the new local area agreement regime.
Bill Stow, director of strategy and evidence at the Department for Environment, Food & Rural Affairs, said he was “very pleased” at the take-up of two of the key performance indicators (PIs) relating to climate change.
He said initial analysis showed that about two-thirds of councils had selected in their basket of 35 indicators the PI based on cutting carbon dioxide emissions in their buildings, operations and services.
Mr Stow said he was particularly heartened by councils’ willingness to embrace the cross-community target, under which councils will be measured on falls in the percentage of carbon dioxide produced by households, local businesses and transport in their areas.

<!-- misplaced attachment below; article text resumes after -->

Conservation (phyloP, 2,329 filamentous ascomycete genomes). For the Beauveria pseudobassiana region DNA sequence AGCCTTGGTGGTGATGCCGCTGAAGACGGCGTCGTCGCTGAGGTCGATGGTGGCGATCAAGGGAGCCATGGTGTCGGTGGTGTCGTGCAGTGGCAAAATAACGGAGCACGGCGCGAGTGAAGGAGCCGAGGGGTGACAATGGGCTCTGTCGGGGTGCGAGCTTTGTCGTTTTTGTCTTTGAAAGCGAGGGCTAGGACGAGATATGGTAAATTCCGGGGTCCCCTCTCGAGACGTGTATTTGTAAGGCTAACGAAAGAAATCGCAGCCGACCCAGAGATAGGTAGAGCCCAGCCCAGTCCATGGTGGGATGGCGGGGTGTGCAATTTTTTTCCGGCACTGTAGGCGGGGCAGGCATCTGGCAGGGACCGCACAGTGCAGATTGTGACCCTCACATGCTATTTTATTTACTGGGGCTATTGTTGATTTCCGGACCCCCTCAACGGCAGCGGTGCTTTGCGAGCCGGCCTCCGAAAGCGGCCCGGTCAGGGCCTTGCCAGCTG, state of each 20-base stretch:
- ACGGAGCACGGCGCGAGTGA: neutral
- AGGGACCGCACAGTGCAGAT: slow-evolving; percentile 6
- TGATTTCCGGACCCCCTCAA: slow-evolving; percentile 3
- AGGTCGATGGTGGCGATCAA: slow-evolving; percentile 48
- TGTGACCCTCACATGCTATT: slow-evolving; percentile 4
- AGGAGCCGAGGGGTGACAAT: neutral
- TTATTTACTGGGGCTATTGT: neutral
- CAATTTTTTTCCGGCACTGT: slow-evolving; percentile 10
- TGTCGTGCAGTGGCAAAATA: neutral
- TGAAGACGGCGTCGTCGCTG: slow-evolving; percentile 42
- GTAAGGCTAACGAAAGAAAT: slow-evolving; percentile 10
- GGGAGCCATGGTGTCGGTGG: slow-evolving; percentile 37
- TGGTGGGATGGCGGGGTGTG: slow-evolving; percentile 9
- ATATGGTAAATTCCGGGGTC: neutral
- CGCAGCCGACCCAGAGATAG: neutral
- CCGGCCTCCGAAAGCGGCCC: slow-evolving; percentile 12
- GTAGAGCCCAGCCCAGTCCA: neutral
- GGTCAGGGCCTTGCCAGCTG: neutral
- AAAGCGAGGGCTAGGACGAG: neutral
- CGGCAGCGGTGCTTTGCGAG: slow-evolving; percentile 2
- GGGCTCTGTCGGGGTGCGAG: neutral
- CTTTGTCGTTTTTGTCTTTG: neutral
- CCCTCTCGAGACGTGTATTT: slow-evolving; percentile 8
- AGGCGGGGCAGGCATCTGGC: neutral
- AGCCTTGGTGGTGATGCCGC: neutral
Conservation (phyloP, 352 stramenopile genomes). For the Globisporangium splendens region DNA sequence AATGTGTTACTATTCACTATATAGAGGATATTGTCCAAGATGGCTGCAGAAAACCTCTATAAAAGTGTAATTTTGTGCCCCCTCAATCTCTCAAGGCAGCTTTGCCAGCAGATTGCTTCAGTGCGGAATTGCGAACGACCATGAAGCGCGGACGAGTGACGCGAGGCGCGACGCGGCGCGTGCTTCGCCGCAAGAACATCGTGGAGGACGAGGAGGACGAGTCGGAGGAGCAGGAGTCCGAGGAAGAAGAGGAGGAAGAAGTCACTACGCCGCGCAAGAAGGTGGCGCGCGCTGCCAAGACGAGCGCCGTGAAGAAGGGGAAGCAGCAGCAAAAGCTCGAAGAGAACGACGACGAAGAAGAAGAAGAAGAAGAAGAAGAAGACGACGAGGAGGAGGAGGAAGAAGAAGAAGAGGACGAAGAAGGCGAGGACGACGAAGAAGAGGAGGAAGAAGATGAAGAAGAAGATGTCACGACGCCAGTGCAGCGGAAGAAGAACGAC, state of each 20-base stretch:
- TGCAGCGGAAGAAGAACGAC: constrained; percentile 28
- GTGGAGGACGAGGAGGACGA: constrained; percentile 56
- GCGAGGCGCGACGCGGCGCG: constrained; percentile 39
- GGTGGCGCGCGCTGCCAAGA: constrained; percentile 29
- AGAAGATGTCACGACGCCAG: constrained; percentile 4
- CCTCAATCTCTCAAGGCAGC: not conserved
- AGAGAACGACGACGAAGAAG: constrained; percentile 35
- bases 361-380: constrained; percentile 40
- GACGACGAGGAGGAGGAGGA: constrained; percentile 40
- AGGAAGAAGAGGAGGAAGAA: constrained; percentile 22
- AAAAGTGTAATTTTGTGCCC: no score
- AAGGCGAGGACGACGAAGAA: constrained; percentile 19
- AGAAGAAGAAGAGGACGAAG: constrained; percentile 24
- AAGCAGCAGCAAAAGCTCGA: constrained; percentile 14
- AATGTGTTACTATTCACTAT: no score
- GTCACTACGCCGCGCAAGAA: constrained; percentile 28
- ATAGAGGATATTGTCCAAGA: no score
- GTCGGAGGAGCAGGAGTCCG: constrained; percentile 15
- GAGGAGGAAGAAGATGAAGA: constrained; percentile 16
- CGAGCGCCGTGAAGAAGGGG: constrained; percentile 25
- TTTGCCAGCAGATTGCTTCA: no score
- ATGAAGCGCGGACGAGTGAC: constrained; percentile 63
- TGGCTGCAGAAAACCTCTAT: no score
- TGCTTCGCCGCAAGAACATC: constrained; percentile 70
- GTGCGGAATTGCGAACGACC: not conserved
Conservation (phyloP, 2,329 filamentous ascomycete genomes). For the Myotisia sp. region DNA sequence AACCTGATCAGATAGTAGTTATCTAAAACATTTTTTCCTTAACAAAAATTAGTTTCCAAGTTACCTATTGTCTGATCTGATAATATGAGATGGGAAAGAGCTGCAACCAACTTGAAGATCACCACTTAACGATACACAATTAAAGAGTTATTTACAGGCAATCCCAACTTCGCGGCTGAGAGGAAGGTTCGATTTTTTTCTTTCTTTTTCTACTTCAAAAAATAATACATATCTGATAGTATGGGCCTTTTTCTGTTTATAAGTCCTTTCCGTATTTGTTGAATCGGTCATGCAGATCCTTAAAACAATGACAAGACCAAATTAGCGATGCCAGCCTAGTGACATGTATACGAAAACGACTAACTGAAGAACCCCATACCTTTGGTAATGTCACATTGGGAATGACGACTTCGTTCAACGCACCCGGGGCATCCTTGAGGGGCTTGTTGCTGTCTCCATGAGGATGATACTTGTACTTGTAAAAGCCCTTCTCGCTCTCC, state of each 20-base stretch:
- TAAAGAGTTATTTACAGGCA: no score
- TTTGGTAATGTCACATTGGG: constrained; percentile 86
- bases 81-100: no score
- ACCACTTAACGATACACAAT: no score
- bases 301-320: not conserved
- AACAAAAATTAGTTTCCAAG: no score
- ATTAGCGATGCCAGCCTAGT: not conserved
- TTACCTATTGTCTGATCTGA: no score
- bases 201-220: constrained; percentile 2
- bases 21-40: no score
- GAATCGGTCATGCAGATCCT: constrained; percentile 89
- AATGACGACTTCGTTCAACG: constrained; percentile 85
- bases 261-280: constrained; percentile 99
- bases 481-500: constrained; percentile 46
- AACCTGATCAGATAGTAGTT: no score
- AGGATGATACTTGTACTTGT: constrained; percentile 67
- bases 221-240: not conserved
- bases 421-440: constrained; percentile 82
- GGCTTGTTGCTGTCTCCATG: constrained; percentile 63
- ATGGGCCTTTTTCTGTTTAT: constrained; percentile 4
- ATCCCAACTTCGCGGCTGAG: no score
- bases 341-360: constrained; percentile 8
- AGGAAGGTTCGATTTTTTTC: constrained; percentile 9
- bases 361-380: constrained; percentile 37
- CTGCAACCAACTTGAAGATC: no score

“It is really encouraging that two-thirds of local authorities are showing leadership on the issue of climate change,” Mr Stow said.
Councils are entering the final phases of negotiations with the government on the final make up of their LAAs, which are due to be signed off by the end of June.
Andy Johnston, head of the Local Government Information Unit’s centre for local sustainability, said the popularity of the climate-change PIs reflected bottom-up pressure from an increasingly eco-conscious electorate.